Non Unanimous Agreement
In Johnson v. Louisiana (a case decided by the Supreme Court on the same day as L`Apodaca), a criminal accused in Louisiana, raised the same question: does a jury of the State Court, less unanimous than unanimous, violate the constitutional rights of an accused?  Frank Johnson was convicted of armed robbery by a Louisiana jury at 9:3, which was authorized by Louisiana law. Unlike Apodaca, where petitioners argued that the practice violated their right to a jury trial (as in the Fourteenth Amendment) , Johnson`s petitioner lifted the same protection and procedural rights applicable to it.  The Louisiana Supreme Court upheld his conviction and found that a 9-3 jury judgment was not contrary to his equal protection or his rights to a proper trial.  Johnson applied to the U.S. Supreme Court for a review. So Ramos is a new rule, the state says, and Edwards can`t fill the high bar needed to show that it`s a “water basin.” The Supreme Court has ruled that a “water-repellent” rule of procedure must be “central to a precise finding of innocence or guilt” in order to overcome a state`s interest in the purpose of its convictions. But there is no evidence, the state says, that non-unanimous judgments “risk putting innocent people behind bars.” Louisiana and Oregon`s relief rates are comparable to those in other states that require unanimous jury judgments – and even lower than some of those states, such as Illinois. Moreover, according to Louisiana, only a fraction of these exonerations in Louisiana and Oregon even concerned non-unanimous judgments. In the 31 years since the Supreme Court`s decision in Teague, according to the state, the judges “refused any invitation to apply a new rule of procedure retroactively. This case shouldn`t be the first. In April, the Ramos Supreme Court in Louisiana ruled that the Sixth Amendment is a right to a unanimous jury, which applies in both federal and regional courts.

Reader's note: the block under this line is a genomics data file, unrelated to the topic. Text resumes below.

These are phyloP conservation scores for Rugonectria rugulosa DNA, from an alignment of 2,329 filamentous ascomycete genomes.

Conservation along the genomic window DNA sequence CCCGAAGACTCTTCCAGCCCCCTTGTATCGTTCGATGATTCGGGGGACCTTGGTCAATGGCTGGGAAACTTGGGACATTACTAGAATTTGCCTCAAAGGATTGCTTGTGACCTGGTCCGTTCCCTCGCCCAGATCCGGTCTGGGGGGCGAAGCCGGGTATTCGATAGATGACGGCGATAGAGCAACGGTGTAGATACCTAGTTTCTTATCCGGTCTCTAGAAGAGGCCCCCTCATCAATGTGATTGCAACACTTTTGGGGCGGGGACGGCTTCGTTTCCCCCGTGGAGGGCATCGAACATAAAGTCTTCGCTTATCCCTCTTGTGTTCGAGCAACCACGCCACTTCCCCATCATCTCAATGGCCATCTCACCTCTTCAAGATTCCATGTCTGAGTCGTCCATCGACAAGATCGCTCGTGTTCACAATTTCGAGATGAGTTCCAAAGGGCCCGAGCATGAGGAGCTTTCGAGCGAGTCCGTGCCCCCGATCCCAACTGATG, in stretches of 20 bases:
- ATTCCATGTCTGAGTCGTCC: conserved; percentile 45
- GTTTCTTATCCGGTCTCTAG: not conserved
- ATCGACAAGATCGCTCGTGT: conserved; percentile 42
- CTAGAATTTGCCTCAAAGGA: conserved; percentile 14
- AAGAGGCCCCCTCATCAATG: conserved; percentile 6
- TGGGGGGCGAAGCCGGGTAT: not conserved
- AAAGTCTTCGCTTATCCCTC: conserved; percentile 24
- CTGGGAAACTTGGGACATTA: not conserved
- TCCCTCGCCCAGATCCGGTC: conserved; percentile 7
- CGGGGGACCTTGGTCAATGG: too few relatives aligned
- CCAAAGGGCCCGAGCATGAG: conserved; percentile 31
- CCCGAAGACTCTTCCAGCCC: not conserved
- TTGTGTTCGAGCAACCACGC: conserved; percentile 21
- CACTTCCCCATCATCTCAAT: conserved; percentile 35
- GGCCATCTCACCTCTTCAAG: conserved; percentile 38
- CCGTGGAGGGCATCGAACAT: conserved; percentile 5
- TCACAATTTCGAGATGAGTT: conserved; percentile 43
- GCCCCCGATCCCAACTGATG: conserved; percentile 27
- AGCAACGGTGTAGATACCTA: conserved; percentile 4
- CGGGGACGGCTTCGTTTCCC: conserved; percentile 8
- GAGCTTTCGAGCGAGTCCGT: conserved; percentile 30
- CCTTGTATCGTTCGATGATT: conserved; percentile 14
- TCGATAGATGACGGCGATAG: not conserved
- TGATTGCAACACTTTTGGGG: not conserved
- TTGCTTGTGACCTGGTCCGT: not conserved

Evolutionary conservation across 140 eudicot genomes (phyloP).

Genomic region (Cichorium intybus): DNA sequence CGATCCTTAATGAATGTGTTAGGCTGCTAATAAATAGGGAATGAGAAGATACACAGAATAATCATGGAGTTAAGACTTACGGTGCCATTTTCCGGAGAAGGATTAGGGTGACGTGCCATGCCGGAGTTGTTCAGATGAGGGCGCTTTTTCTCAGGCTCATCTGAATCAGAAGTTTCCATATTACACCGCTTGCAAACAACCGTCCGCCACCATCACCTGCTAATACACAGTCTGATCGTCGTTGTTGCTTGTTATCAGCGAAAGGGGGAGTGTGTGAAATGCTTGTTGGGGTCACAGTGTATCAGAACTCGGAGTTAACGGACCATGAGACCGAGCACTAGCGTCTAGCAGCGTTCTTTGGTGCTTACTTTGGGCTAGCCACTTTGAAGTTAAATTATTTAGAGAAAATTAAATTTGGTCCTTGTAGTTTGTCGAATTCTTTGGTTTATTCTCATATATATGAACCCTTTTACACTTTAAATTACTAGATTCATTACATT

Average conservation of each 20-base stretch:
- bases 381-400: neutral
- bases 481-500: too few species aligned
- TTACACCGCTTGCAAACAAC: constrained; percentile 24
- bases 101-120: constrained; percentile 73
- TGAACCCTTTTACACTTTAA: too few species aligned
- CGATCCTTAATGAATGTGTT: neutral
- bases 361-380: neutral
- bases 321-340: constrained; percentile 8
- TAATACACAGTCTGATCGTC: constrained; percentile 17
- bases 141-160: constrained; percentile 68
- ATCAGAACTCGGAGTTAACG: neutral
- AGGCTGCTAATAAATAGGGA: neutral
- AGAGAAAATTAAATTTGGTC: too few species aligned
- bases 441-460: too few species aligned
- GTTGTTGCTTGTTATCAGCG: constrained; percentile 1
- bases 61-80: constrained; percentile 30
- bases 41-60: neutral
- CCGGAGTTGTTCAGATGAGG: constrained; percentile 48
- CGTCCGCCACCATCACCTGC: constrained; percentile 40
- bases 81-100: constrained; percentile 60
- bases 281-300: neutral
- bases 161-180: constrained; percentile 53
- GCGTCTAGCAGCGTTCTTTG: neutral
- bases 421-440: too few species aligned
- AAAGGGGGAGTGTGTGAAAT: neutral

Wednesday at Edwards v. Vannoy, the judges will argue over whether inmates whose convictions became final before this decision can now exploit them. Although only two states, Louisiana and Oregon, have not unanimously authorized jury decisions in recent years, these states say that a judgment for inmates could “seriously weigh” on their systems by re-imposing long-standing convictions. The court compared the unanimity of the jurors to the request of 12 juries. In Williams v. Florida, just four years before Apodaca ruled that Florida`s impanel refusal of more than six members for a jury does not violate the accused`s rights to the Sixth Amendment.